How does travel inspire you and your work?
Very much. For me, it’s about the senses – seeing things, touching it, feeling it, smelling it, and tasting it. Ever since I was a kid, I learned and loved using my senses. I call it my own superpower.
So when I travel, I wake up early in the morning, go to the market, look at people – how and what they eat, what they grow, and how much they grow. These things reflect the culture of a place, and that’s what inspires my cooking. I think it’s important to learn from old things, and make something new and different out of it.
What’s your favorite country in Asia and why?
Definitely China. It’s so big and there are so many different ways of cooking. They have country cooking, classic cooking, people’s cooking – there are so many things to learn. China is a really huge source of inspiration for me.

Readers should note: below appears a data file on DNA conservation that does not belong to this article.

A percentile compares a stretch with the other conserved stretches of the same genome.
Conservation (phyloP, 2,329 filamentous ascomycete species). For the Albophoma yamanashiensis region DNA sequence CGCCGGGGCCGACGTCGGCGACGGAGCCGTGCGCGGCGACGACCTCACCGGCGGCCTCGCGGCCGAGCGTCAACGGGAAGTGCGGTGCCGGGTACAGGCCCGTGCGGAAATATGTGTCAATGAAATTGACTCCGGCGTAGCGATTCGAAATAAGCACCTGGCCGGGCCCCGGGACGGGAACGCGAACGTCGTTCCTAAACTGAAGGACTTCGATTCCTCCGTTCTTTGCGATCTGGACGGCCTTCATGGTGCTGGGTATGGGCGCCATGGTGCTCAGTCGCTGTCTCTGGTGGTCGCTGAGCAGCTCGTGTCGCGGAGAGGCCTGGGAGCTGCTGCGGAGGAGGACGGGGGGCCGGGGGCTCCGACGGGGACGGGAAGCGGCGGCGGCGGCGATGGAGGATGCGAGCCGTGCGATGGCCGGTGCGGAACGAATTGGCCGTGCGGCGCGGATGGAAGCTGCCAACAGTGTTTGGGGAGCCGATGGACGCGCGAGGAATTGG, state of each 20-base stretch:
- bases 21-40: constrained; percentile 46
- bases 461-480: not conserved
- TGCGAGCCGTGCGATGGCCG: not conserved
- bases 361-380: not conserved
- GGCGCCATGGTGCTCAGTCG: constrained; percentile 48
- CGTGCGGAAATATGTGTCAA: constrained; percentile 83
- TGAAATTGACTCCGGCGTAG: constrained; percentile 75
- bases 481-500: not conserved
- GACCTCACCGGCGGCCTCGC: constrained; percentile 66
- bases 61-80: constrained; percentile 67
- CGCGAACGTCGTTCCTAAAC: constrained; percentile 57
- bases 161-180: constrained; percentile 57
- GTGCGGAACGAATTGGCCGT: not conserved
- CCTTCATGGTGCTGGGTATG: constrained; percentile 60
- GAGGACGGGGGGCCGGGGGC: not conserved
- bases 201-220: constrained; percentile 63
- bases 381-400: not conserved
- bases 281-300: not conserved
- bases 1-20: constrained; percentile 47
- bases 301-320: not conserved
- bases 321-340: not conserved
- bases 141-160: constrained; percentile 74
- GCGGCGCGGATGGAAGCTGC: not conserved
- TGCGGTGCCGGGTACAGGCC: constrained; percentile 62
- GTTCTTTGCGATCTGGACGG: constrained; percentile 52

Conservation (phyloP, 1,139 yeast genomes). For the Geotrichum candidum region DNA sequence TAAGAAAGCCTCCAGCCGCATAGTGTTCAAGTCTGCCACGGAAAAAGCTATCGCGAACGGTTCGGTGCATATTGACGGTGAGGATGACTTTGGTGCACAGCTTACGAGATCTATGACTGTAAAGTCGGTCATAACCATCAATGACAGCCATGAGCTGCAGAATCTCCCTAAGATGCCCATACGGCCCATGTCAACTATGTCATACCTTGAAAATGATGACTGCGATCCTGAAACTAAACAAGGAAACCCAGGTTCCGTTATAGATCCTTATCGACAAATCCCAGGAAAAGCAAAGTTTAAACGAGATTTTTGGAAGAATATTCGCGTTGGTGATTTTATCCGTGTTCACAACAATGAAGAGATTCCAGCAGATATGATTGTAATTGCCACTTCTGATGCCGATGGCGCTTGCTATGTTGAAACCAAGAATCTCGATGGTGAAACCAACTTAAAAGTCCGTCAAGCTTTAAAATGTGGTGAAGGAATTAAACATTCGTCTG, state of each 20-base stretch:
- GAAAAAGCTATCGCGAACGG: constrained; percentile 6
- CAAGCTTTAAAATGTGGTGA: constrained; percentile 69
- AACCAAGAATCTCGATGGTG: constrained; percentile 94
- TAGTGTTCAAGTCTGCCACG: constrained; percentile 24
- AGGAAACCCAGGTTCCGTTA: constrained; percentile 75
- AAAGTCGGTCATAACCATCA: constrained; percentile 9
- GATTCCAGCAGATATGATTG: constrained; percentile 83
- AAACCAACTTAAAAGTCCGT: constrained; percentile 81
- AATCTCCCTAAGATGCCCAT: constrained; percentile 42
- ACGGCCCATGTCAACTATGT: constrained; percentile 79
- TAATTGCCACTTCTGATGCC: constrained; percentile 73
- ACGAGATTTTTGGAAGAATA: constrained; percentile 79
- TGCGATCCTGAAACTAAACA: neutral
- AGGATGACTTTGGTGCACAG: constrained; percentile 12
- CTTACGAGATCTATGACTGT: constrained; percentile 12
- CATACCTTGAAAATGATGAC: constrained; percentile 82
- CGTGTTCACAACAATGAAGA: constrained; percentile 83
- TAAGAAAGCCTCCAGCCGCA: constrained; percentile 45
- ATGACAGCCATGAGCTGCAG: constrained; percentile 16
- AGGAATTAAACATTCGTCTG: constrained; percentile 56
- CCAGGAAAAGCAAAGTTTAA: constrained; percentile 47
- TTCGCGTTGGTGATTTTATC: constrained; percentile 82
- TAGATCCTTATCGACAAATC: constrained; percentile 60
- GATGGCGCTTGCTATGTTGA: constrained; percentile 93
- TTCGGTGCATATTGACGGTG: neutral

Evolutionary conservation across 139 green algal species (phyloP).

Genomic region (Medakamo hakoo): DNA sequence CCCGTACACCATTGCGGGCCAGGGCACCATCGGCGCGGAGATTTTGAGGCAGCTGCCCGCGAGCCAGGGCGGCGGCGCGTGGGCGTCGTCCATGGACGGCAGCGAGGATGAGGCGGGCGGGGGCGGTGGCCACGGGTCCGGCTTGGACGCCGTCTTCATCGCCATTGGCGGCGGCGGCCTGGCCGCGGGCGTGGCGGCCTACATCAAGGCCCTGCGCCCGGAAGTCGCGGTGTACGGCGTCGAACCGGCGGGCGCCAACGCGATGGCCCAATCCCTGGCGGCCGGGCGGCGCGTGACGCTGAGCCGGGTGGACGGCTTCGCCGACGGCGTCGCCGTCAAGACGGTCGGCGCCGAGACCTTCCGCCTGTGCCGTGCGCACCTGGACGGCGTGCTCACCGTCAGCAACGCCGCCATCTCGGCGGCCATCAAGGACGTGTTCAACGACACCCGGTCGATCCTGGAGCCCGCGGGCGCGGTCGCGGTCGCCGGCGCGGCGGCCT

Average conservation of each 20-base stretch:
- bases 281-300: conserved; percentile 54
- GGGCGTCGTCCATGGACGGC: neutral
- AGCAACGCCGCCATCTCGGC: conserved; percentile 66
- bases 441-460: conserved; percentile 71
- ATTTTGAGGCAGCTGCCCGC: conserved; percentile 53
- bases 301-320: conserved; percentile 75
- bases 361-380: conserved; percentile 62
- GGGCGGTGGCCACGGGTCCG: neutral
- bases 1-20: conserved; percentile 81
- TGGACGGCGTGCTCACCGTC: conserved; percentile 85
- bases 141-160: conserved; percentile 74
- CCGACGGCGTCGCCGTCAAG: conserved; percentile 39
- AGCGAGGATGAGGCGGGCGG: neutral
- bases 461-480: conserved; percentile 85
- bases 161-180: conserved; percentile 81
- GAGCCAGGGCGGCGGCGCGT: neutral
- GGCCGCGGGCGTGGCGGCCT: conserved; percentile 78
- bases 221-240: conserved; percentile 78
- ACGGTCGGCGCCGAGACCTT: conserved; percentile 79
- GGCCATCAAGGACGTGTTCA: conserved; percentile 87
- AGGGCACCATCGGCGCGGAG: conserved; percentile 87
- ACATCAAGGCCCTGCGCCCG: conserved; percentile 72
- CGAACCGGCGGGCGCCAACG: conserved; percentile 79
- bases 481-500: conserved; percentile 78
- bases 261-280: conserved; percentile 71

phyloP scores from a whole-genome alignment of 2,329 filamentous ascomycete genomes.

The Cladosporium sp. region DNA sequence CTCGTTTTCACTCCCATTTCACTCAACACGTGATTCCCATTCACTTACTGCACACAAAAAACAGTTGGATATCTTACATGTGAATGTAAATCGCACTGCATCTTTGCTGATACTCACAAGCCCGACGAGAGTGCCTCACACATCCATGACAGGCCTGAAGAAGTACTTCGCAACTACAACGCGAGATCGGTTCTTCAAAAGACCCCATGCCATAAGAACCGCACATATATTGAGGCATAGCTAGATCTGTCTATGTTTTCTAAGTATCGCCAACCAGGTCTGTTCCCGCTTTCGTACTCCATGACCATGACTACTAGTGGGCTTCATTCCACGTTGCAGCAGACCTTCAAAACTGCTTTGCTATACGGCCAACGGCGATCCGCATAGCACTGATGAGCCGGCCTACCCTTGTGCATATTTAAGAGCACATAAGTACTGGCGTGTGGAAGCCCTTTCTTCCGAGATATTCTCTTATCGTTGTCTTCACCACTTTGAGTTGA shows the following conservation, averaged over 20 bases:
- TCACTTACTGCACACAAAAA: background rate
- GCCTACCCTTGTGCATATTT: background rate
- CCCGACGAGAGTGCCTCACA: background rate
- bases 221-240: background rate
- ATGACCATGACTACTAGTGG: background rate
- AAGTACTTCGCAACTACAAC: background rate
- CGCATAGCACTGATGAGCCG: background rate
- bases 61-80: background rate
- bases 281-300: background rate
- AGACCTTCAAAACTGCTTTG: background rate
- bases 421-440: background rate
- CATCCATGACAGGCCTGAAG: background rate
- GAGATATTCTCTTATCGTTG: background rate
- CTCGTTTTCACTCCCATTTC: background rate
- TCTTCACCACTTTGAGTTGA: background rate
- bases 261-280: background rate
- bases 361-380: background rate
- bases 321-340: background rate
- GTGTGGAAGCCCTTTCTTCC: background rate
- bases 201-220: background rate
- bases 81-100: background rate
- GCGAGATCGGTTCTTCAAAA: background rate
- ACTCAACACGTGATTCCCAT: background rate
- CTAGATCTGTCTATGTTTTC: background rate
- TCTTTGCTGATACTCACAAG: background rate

What’s your favorite part of being a judge at MasterChef Asia?
Helping people succeed and realize their dreams. I love that I am able to share my love for food, and to teach, and mentor the contestants.
What one piece of advice would you give to aspiring chefs?
Get a helper and don’t cut yourself. Also, get a very sharp knife (laughs). Always invite your families and cook dinner for them. Share the love on the table. I think that’s a great place to start.
Name three ingredients that are a must for any kitchen, whether at home or at a restaurant.
First, is a very good stock. With that you can make soups and stews, congee, risotto, Chinese noodles, and many other dishes. It’s very handy to have.
Next thing is ginger. It’s very versatile. You can cook with it, you can make cocktails with it. When you’re sick you can even make tea with it. It has cleansing properties too. You can boil it with ginseng, and it will make your house smell really great.
Third is definitely salt.
MasterChef Asia airs every Thursday at 9pm (SIN/HK) on Lifetime.
This article originally appeared in the November 2015 issue of Smile magazine.